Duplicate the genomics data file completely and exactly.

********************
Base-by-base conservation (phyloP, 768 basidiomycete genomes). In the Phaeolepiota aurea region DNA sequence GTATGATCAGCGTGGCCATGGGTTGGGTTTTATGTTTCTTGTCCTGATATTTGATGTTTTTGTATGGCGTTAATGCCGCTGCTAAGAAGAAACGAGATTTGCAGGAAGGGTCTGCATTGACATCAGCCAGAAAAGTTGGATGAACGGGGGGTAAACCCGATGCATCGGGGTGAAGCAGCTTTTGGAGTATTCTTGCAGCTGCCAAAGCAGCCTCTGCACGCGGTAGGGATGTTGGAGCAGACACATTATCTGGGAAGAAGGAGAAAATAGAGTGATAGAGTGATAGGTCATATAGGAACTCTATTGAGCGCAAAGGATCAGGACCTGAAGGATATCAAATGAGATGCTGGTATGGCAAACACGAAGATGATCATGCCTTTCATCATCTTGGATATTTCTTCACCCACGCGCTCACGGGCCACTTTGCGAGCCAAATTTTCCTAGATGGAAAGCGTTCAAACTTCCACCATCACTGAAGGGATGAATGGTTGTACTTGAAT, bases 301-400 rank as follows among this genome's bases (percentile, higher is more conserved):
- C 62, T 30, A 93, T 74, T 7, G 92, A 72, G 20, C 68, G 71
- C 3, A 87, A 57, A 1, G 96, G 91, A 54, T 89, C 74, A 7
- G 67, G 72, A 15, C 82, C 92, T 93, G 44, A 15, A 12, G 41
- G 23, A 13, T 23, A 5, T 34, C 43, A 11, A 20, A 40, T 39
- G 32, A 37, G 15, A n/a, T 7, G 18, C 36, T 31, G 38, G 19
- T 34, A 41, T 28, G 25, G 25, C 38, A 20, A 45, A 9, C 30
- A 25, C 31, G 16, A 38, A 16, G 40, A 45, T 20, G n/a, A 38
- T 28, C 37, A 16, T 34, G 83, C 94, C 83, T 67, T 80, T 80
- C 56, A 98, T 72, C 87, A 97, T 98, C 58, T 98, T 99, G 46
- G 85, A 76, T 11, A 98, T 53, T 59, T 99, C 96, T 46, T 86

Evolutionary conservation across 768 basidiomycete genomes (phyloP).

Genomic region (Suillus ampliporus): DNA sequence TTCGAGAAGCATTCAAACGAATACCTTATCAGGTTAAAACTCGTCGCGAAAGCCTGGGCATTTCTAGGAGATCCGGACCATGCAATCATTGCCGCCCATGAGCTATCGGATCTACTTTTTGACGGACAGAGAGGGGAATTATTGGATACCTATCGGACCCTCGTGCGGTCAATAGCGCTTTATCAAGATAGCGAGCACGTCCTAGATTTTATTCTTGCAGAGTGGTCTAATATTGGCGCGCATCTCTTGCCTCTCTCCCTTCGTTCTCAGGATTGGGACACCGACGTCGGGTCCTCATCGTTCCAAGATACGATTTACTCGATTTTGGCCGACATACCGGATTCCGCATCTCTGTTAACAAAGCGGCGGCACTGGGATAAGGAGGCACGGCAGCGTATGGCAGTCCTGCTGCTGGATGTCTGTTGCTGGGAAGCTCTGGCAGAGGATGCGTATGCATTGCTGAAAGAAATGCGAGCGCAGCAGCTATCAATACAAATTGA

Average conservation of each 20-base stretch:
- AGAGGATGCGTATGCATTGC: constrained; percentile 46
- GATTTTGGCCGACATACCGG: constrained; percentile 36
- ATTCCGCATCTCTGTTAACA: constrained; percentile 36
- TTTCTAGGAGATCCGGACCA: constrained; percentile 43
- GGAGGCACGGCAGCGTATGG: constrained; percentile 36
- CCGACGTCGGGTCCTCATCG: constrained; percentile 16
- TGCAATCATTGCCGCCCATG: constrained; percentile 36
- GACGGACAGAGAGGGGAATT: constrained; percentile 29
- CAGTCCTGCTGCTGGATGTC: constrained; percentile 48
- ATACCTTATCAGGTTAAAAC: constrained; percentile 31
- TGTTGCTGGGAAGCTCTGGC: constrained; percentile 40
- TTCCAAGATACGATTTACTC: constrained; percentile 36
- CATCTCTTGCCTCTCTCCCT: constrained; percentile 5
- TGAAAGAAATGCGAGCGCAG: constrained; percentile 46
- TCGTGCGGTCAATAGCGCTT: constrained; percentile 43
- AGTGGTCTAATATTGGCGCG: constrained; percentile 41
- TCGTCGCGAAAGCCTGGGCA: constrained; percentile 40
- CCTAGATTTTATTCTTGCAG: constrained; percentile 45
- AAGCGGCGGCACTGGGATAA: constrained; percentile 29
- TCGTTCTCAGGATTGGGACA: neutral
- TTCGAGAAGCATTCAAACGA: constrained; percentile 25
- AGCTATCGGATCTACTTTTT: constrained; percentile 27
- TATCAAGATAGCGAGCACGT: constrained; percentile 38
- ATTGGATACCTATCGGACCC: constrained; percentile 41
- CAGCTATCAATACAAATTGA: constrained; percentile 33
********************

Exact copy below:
Base-by-base conservation (phyloP, 768 basidiomycete genomes). In the Phaeolepiota aurea region DNA sequence GTATGATCAGCGTGGCCATGGGTTGGGTTTTATGTTTCTTGTCCTGATATTTGATGTTTTTGTATGGCGTTAATGCCGCTGCTAAGAAGAAACGAGATTTGCAGGAAGGGTCTGCATTGACATCAGCCAGAAAAGTTGGATGAACGGGGGGTAAACCCGATGCATCGGGGTGAAGCAGCTTTTGGAGTATTCTTGCAGCTGCCAAAGCAGCCTCTGCACGCGGTAGGGATGTTGGAGCAGACACATTATCTGGGAAGAAGGAGAAAATAGAGTGATAGAGTGATAGGTCATATAGGAACTCTATTGAGCGCAAAGGATCAGGACCTGAAGGATATCAAATGAGATGCTGGTATGGCAAACACGAAGATGATCATGCCTTTCATCATCTTGGATATTTCTTCACCCACGCGCTCACGGGCCACTTTGCGAGCCAAATTTTCCTAGATGGAAAGCGTTCAAACTTCCACCATCACTGAAGGGATGAATGGTTGTACTTGAAT, bases 301-400 rank as follows among this genome's bases (percentile, higher is more conserved):
- C 62, T 30, A 93, T 74, T 7, G 92, A 72, G 20, C 68, G 71
- C 3, A 87, A 57, A 1, G 96, G 91, A 54, T 89, C 74, A 7
- G 67, G 72, A 15, C 82, C 92, T 93, G 44, A 15, A 12, G 41
- G 23, A 13, T 23, A 5, T 34, C 43, A 11, A 20, A 40, T 39
- G 32, A 37, G 15, A n/a, T 7, G 18, C 36, T 31, G 38, G 19
- T 34, A 41, T 28, G 25, G 25, C 38, A 20, A 45, A 9, C 30
- A 25, C 31, G 16, A 38, A 16, G 40, A 45, T 20, G n/a, A 38
- T 28, C 37, A 16, T 34, G 83, C 94, C 83, T 67, T 80, T 80
- C 56, A 98, T 72, C 87, A 97, T 98, C 58, T 98, T 99, G 46
- G 85, A 76, T 11, A 98, T 53, T 59, T 99, C 96, T 46, T 86

Evolutionary conservation across 768 basidiomycete genomes (phyloP).

Genomic region (Suillus ampliporus): DNA sequence TTCGAGAAGCATTCAAACGAATACCTTATCAGGTTAAAACTCGTCGCGAAAGCCTGGGCATTTCTAGGAGATCCGGACCATGCAATCATTGCCGCCCATGAGCTATCGGATCTACTTTTTGACGGACAGAGAGGGGAATTATTGGATACCTATCGGACCCTCGTGCGGTCAATAGCGCTTTATCAAGATAGCGAGCACGTCCTAGATTTTATTCTTGCAGAGTGGTCTAATATTGGCGCGCATCTCTTGCCTCTCTCCCTTCGTTCTCAGGATTGGGACACCGACGTCGGGTCCTCATCGTTCCAAGATACGATTTACTCGATTTTGGCCGACATACCGGATTCCGCATCTCTGTTAACAAAGCGGCGGCACTGGGATAAGGAGGCACGGCAGCGTATGGCAGTCCTGCTGCTGGATGTCTGTTGCTGGGAAGCTCTGGCAGAGGATGCGTATGCATTGCTGAAAGAAATGCGAGCGCAGCAGCTATCAATACAAATTGA

Average conservation of each 20-base stretch:
- AGAGGATGCGTATGCATTGC: constrained; percentile 46
- GATTTTGGCCGACATACCGG: constrained; percentile 36
- ATTCCGCATCTCTGTTAACA: constrained; percentile 36
- TTTCTAGGAGATCCGGACCA: constrained; percentile 43
- GGAGGCACGGCAGCGTATGG: constrained; percentile 36
- CCGACGTCGGGTCCTCATCG: constrained; percentile 16
- TGCAATCATTGCCGCCCATG: constrained; percentile 36
- GACGGACAGAGAGGGGAATT: constrained; percentile 29
- CAGTCCTGCTGCTGGATGTC: constrained; percentile 48
- ATACCTTATCAGGTTAAAAC: constrained; percentile 31
- TGTTGCTGGGAAGCTCTGGC: constrained; percentile 40
- TTCCAAGATACGATTTACTC: constrained; percentile 36
- CATCTCTTGCCTCTCTCCCT: constrained; percentile 5
- TGAAAGAAATGCGAGCGCAG: constrained; percentile 46
- TCGTGCGGTCAATAGCGCTT: constrained; percentile 43
- AGTGGTCTAATATTGGCGCG: constrained; percentile 41
- TCGTCGCGAAAGCCTGGGCA: constrained; percentile 40
- CCTAGATTTTATTCTTGCAG: constrained; percentile 45
- AAGCGGCGGCACTGGGATAA: constrained; percentile 29
- TCGTTCTCAGGATTGGGACA: neutral
- TTCGAGAAGCATTCAAACGA: constrained; percentile 25
- AGCTATCGGATCTACTTTTT: constrained; percentile 27
- TATCAAGATAGCGAGCACGT: constrained; percentile 38
- ATTGGATACCTATCGGACCC: constrained; percentile 41
- CAGCTATCAATACAAATTGA: constrained; percentile 33